93 more ex-students accuse former USC gynecologist of sexual misconduct, attorney says
Ninety-three additional women have come forward to accuse longtime University of Southern California gynecologist Dr. George Tyndall of sexual misconduct, according to the attorney in the case.
Tyndall was the only full-time gynecologist at the school’s Student Health Clinic for 30 years.
Attorney John Manly said the 93 former students are represented in two new lawsuits.
The former students allege that USC ignored complaints about the doctor for decades, and concealed the doctor’s actions.
Speaking to reporters Thursday, Manly called on California Attorney General Xavier Becerra to investigate USC. The attorney general’s office declined to comment on the matter to CNN.
Tyndall’s attorney, Leonard Levine, had no comment but said the doctor continues to cooperate in the investigation.
In July, after more than 50 accusers sued Tyndall and USC, Levine said in a statement that his client “is adamant that he engaged in no criminal conduct while practicing medicine at USC. He firmly believes that when all the facts are known, and experts in the field of gynecology and obstetrics are consulted, it will be determined (that) his examinations of students at USC were for the stated medical purpose, and consistent with the standard of care for such examinations,” the statement said.
The women say they were sexually abused, harassed and molested by Tyndall, who was fired by the university in 2017 for inappropriate behavior, according to USC. University officials said the school reached a settlement with the doctor and did not report him to law enforcement or state medical authorities at the time.
In a statement to CNN, the university said, “We are aware of the lawsuits. We will be seeking a prompt and fair resolution that is respectful of our former students. We are committed to providing the women of USC with the best, most thorough and respectful health care services of any university.”
At a press conference announcing the new lawsuit Thursday, two of the women victimized by Larry Nassar, the former USA Gymnastics doctor who was found guilty of sexual abuse, showed their support for the former USC students pressing charges against Tyndall.
Rachael Denhollander — the first to publicly accuse Larry Nassar of assault — urged USC to learn from what she called Michigan State University’s mistakes.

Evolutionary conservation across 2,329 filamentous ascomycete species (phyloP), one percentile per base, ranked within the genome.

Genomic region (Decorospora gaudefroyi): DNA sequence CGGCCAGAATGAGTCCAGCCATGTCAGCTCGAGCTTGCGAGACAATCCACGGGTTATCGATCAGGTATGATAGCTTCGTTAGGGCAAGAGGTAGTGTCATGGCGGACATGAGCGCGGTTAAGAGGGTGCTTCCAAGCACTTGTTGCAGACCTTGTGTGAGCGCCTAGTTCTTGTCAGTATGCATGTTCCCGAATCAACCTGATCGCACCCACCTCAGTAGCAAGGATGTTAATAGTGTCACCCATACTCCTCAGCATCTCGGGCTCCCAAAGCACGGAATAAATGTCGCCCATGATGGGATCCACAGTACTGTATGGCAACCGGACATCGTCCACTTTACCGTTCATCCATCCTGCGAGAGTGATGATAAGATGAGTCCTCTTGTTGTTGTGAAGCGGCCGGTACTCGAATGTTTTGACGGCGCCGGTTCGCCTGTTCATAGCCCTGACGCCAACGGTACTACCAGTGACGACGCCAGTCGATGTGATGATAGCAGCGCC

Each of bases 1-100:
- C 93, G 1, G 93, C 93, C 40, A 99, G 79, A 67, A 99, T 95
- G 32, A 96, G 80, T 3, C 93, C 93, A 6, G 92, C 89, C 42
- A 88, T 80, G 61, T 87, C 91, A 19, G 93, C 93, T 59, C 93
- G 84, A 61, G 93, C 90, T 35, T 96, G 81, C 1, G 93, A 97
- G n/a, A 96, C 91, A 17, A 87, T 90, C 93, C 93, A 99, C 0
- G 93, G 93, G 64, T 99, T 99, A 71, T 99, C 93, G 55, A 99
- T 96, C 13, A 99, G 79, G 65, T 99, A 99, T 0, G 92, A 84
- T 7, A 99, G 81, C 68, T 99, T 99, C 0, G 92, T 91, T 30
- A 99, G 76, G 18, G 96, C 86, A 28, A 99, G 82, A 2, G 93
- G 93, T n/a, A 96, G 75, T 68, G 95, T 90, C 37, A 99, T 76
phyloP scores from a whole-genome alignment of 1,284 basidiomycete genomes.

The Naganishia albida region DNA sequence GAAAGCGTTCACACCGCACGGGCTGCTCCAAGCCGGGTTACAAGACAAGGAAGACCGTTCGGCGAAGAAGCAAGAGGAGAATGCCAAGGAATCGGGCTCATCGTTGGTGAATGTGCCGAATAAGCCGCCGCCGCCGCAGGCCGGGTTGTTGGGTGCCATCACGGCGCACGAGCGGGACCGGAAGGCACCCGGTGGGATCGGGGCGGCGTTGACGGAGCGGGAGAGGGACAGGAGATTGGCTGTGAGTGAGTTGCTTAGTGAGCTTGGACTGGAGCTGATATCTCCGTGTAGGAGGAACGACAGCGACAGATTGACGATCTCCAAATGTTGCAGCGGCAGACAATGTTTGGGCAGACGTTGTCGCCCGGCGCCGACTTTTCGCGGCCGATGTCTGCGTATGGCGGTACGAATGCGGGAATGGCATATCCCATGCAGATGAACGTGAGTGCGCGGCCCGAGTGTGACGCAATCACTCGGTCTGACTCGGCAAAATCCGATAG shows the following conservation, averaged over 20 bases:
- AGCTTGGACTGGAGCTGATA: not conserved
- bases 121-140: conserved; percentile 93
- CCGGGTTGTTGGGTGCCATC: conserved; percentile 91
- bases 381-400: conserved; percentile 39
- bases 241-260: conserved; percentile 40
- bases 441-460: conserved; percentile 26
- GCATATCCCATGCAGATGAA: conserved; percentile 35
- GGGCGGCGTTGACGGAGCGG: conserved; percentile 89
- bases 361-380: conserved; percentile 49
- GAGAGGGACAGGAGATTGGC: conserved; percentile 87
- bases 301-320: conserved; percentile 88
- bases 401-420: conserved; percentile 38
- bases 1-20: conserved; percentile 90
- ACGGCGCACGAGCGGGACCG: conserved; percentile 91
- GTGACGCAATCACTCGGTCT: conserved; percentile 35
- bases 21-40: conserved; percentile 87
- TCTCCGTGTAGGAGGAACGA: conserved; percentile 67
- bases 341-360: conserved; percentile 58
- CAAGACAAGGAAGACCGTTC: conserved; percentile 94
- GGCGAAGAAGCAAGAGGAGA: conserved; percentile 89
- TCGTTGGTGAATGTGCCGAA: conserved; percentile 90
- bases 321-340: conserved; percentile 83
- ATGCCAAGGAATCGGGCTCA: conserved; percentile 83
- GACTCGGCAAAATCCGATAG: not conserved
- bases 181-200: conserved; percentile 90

“I am asking USC, do it better this time. Do it better than (MSU) did. Treat these women like the family you promised them they were. Conduct an independent investigation and release the report so we know who knew what, when and were, and those who contributed to the abuse of these women are held accountable.”
The latest allegations are in line with some of the previous allegations against Tyndall. Several of these women claim they had never been to a gynecologist before seeing Dr. Tyndall and didn’t realize his conduct wasn’t medically legitimate until the first wave of lawsuits became public in May.
The women claim Tyndall made racist, derogatory and misogynistic comments while sexually abusing them “for no other reason than to satisfy his own prurient sexual desires.”
Some of the claims against Tyndall include “groping Plaintiffs’ breasts; digitally penetrating Plaintiffs’ vaginas, sometimes without gloves and with unwashed hands; photographing Plaintiffs’ genitals and naked bodies; exposing his own naked body to Plaintiffs….” Jane Doe 135 claims Tyndall engaged in rubbing the length of her naked body and pulled apart her buttocks “under the guise of a ‘skin check.'”
The lawsuits claim Tyndall digitally penetrated these women forcibly for several minutes while commenting on how “tight” they were and on the size of their breasts. One complainant alleges Tyndall put his entire hand inside her vagina.
Jane Doe 126 claimed Tyndall digitally penetrated her so forcefully that she “bled profusely after her appointment.” She also says that the doctor showed her “numerous photographs of other women’s vaginas” and begged “Jane Doe 126 to let him photograph her naked vagina, for ‘research.'”
Another plaintiff described as Jane Doe 128 said she saw Tyndall on at least four separate occasions between 2013 until in or around 2016. She claims while forcing his fingers inside her, Tyndall made racist comments about her ethnicity, telling her that “most Asian women have strong, tight vaginas.” Jane Doe 128 alleges she asked a USC-employed nurse who was present during her appointments about Tyndall’s behavior and whether it was normal, “the nurse dismissed Jane Doe 128’s concerns, telling her that Tyndall was “just really friendly.” Others like Jane Does 112, 113 and 127 also claim there was a USC-employed chaperone in the room who saw everything but said nothing.
After seeing Dr. Tyndall, Jane Doe 133 sent an email to USC’s Student Health Center to complain about Tyndall but says she never received a reply. She claims she emailed a second time “to which the Student Health Center replied, ‘We’ll look into it.'” Jane Doe 133 doesn’t know if USC ever took any action, the suit claims. She says the doctor made inappropriate comments like “your vagina is tiny” and “Your breasts are so big, like other Indians” after ordering her to strip completely naked and then “roughly moving his fingers in, out and around the inside of her vagina.”